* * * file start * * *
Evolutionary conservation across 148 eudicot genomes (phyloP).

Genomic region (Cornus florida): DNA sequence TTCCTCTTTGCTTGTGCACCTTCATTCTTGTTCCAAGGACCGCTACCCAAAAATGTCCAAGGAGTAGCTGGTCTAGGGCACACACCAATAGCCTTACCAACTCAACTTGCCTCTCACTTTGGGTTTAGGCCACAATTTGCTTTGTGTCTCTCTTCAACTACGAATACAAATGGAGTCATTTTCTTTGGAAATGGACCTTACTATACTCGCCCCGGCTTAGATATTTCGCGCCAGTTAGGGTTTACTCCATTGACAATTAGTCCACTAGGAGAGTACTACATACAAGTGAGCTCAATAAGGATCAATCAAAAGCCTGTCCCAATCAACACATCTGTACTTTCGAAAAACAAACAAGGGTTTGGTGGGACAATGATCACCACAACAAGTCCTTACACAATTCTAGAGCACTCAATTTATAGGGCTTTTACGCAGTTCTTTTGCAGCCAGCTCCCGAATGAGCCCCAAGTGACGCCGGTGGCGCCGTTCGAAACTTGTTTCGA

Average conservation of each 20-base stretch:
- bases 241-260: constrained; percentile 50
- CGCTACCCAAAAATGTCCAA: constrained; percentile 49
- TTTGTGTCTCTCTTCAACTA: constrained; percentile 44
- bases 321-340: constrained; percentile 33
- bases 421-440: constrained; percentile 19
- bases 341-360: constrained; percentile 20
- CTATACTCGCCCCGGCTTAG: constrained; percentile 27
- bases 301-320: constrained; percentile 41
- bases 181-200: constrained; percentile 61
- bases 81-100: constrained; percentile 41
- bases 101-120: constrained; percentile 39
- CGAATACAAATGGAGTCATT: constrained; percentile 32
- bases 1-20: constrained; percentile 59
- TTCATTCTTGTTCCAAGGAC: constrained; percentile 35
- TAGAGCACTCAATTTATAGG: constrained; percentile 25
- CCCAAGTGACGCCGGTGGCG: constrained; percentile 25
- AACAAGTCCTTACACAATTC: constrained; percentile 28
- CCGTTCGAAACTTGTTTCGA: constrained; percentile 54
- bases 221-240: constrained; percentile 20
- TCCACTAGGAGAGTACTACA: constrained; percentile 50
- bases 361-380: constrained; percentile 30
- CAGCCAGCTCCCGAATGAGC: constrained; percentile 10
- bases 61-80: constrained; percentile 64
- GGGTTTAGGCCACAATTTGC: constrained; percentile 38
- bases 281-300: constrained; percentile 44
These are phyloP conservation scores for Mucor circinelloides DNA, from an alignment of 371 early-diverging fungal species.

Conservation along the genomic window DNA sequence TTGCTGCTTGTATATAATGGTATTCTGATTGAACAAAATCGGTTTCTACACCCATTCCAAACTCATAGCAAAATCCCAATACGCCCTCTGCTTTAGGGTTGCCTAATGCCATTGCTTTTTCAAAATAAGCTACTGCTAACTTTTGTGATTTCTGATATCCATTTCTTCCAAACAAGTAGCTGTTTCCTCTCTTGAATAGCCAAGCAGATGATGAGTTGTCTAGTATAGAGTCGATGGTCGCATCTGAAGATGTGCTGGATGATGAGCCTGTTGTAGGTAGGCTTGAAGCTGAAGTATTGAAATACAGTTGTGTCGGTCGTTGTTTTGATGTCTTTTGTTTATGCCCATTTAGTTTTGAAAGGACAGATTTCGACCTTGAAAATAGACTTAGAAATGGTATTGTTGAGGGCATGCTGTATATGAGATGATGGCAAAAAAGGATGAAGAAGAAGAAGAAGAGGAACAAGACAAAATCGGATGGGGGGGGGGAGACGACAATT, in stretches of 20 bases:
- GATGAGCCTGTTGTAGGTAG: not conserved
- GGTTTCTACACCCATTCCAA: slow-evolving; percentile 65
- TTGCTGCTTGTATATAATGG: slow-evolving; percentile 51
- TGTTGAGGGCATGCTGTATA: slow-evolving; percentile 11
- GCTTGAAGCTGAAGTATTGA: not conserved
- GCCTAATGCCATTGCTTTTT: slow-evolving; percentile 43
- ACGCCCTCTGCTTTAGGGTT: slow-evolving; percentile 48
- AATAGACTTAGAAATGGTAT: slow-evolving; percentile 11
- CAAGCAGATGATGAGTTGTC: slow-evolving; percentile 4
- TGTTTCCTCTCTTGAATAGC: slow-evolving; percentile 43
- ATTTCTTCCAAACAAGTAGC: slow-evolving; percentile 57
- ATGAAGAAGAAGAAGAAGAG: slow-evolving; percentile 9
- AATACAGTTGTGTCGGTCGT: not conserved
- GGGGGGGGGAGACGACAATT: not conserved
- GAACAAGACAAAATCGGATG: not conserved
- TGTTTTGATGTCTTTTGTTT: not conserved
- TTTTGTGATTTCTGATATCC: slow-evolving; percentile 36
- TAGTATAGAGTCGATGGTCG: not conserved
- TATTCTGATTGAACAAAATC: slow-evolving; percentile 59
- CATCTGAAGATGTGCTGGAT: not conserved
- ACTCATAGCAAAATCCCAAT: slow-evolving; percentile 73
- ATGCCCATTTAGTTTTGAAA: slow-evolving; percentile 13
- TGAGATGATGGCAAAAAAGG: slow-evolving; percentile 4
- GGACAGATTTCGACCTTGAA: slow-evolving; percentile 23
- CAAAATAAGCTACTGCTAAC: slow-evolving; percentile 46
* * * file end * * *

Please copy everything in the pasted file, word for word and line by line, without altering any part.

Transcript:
Evolutionary conservation across 148 eudicot genomes (phyloP).

Genomic region (Cornus florida): DNA sequence TTCCTCTTTGCTTGTGCACCTTCATTCTTGTTCCAAGGACCGCTACCCAAAAATGTCCAAGGAGTAGCTGGTCTAGGGCACACACCAATAGCCTTACCAACTCAACTTGCCTCTCACTTTGGGTTTAGGCCACAATTTGCTTTGTGTCTCTCTTCAACTACGAATACAAATGGAGTCATTTTCTTTGGAAATGGACCTTACTATACTCGCCCCGGCTTAGATATTTCGCGCCAGTTAGGGTTTACTCCATTGACAATTAGTCCACTAGGAGAGTACTACATACAAGTGAGCTCAATAAGGATCAATCAAAAGCCTGTCCCAATCAACACATCTGTACTTTCGAAAAACAAACAAGGGTTTGGTGGGACAATGATCACCACAACAAGTCCTTACACAATTCTAGAGCACTCAATTTATAGGGCTTTTACGCAGTTCTTTTGCAGCCAGCTCCCGAATGAGCCCCAAGTGACGCCGGTGGCGCCGTTCGAAACTTGTTTCGA

Average conservation of each 20-base stretch:
- bases 241-260: constrained; percentile 50
- CGCTACCCAAAAATGTCCAA: constrained; percentile 49
- TTTGTGTCTCTCTTCAACTA: constrained; percentile 44
- bases 321-340: constrained; percentile 33
- bases 421-440: constrained; percentile 19
- bases 341-360: constrained; percentile 20
- CTATACTCGCCCCGGCTTAG: constrained; percentile 27
- bases 301-320: constrained; percentile 41
- bases 181-200: constrained; percentile 61
- bases 81-100: constrained; percentile 41
- bases 101-120: constrained; percentile 39
- CGAATACAAATGGAGTCATT: constrained; percentile 32
- bases 1-20: constrained; percentile 59
- TTCATTCTTGTTCCAAGGAC: constrained; percentile 35
- TAGAGCACTCAATTTATAGG: constrained; percentile 25
- CCCAAGTGACGCCGGTGGCG: constrained; percentile 25
- AACAAGTCCTTACACAATTC: constrained; percentile 28
- CCGTTCGAAACTTGTTTCGA: constrained; percentile 54
- bases 221-240: constrained; percentile 20
- TCCACTAGGAGAGTACTACA: constrained; percentile 50
- bases 361-380: constrained; percentile 30
- CAGCCAGCTCCCGAATGAGC: constrained; percentile 10
- bases 61-80: constrained; percentile 64
- GGGTTTAGGCCACAATTTGC: constrained; percentile 38
- bases 281-300: constrained; percentile 44
These are phyloP conservation scores for Mucor circinelloides DNA, from an alignment of 371 early-diverging fungal species.

Conservation along the genomic window DNA sequence TTGCTGCTTGTATATAATGGTATTCTGATTGAACAAAATCGGTTTCTACACCCATTCCAAACTCATAGCAAAATCCCAATACGCCCTCTGCTTTAGGGTTGCCTAATGCCATTGCTTTTTCAAAATAAGCTACTGCTAACTTTTGTGATTTCTGATATCCATTTCTTCCAAACAAGTAGCTGTTTCCTCTCTTGAATAGCCAAGCAGATGATGAGTTGTCTAGTATAGAGTCGATGGTCGCATCTGAAGATGTGCTGGATGATGAGCCTGTTGTAGGTAGGCTTGAAGCTGAAGTATTGAAATACAGTTGTGTCGGTCGTTGTTTTGATGTCTTTTGTTTATGCCCATTTAGTTTTGAAAGGACAGATTTCGACCTTGAAAATAGACTTAGAAATGGTATTGTTGAGGGCATGCTGTATATGAGATGATGGCAAAAAAGGATGAAGAAGAAGAAGAAGAGGAACAAGACAAAATCGGATGGGGGGGGGGAGACGACAATT, in stretches of 20 bases:
- GATGAGCCTGTTGTAGGTAG: not conserved
- GGTTTCTACACCCATTCCAA: slow-evolving; percentile 65
- TTGCTGCTTGTATATAATGG: slow-evolving; percentile 51
- TGTTGAGGGCATGCTGTATA: slow-evolving; percentile 11
- GCTTGAAGCTGAAGTATTGA: not conserved
- GCCTAATGCCATTGCTTTTT: slow-evolving; percentile 43
- ACGCCCTCTGCTTTAGGGTT: slow-evolving; percentile 48
- AATAGACTTAGAAATGGTAT: slow-evolving; percentile 11
- CAAGCAGATGATGAGTTGTC: slow-evolving; percentile 4
- TGTTTCCTCTCTTGAATAGC: slow-evolving; percentile 43
- ATTTCTTCCAAACAAGTAGC: slow-evolving; percentile 57
- ATGAAGAAGAAGAAGAAGAG: slow-evolving; percentile 9
- AATACAGTTGTGTCGGTCGT: not conserved
- GGGGGGGGGAGACGACAATT: not conserved
- GAACAAGACAAAATCGGATG: not conserved
- TGTTTTGATGTCTTTTGTTT: not conserved
- TTTTGTGATTTCTGATATCC: slow-evolving; percentile 36
- TAGTATAGAGTCGATGGTCG: not conserved
- TATTCTGATTGAACAAAATC: slow-evolving; percentile 59
- CATCTGAAGATGTGCTGGAT: not conserved
- ACTCATAGCAAAATCCCAAT: slow-evolving; percentile 73
- ATGCCCATTTAGTTTTGAAA: slow-evolving; percentile 13
- TGAGATGATGGCAAAAAAGG: slow-evolving; percentile 4
- GGACAGATTTCGACCTTGAA: slow-evolving; percentile 23
- CAAAATAAGCTACTGCTAAC: slow-evolving; percentile 46